Versailles Palace Chair
- Item No.
Neoclassical design and lightened aesthetic qualities date this chair to the reign of Louis XVI
- This elegant Louis XVI chair is branded with the mark of Versailles Palace
- It is nearly unheard of to find a chair from the famed estate for acquisition
- Its superior craftsmanship denotes it was made by either the famed ébénistes Sené or Boulard
- This is perhaps one of the few Versailles furnishings not currently housed there
- Circa 1775
- 19 1/2" wide x 20 1/2" deep x 34" high
19 1/2 Inches
20 1/2 Inches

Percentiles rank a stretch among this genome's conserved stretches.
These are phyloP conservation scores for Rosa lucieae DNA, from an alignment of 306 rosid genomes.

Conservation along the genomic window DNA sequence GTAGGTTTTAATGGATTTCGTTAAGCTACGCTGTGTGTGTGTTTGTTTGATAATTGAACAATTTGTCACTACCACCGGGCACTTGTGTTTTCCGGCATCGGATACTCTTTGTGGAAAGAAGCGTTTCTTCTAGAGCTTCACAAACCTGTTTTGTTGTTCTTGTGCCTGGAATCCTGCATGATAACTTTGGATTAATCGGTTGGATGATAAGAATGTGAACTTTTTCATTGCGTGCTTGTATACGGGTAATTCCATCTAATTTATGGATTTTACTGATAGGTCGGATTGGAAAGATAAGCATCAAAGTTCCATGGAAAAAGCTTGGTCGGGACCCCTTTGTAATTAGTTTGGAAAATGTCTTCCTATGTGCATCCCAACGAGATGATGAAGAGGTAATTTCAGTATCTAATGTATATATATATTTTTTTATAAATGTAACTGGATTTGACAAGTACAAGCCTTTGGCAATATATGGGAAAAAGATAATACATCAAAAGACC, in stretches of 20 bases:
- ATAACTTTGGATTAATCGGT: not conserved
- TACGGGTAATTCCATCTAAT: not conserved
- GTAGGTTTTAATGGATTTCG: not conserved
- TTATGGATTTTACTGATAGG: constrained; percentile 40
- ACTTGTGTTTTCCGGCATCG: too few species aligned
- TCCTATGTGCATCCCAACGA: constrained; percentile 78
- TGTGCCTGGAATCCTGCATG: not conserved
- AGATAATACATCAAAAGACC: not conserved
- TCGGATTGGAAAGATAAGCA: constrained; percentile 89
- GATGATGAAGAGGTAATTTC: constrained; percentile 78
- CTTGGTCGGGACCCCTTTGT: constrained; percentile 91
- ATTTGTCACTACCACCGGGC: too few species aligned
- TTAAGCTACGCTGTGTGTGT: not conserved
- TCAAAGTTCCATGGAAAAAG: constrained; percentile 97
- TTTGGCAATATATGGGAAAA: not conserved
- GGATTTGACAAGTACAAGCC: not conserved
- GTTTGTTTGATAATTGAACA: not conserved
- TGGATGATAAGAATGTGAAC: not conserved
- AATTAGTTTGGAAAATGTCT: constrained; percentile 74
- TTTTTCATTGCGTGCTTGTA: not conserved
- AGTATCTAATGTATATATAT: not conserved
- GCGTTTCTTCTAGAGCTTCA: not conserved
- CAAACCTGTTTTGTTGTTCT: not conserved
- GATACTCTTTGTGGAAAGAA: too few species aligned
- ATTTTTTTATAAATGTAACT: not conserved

The splendor of Versailles is captured in this incredible antique Louis XVI chair that was once part of the legendary palace's private collection. The chair bears the mark of Versailles branded into the frame under the seat. Based on it's outstanding quality and distinctive craftsmanship, this chair is attributed to famed ébénistes Jean-Baptiste-Claude Sené or Jean-Baptiste Boulard, both of which have similar works currently housed in Versailles. This chair reflects the change in style seen in the palace during the reign of King Louis XVI and Queen Marie-Antoinette. Furniture became lighter aesthetically in terms of design and color, and was often Neoclassical in form, as demonstrated by the use of straight, reeded legs and the use of restrained floral elements as seen in the present example. It cannot be overstated how extraordinary it is to acquire an actual furnishing from Versailles Palace. In terms of quality and provenance, this is perhaps the most important antique chair on the market today. Circa 1775 19 1/2" wide x 20 1/2" deep x 34" high After the French Revolution when Versailles had been abandoned by King Louis XVI and the royal family, all but a handful of the estate's furnishings were sold off at auction between August 23, 1793 and January 19, 1795. The palace itself was kept under ownership of the government for the public, and eventually was used as a repository for confiscated works of art seized from churches and the homes of nobility. It wasn't until the rule of Louis-Philippe I that it was decreed that Versailles be dedicated as a museum to display "all the glories of France." A campaign to bring Versailles back to its original glory and restore what time and human neglect had damaged soon followed and continues to this day. It wasn't until after World War II that the French government began to actively seek and re-acquire as much of the original art and furnishing that belonged to Versailles prior to the revolution.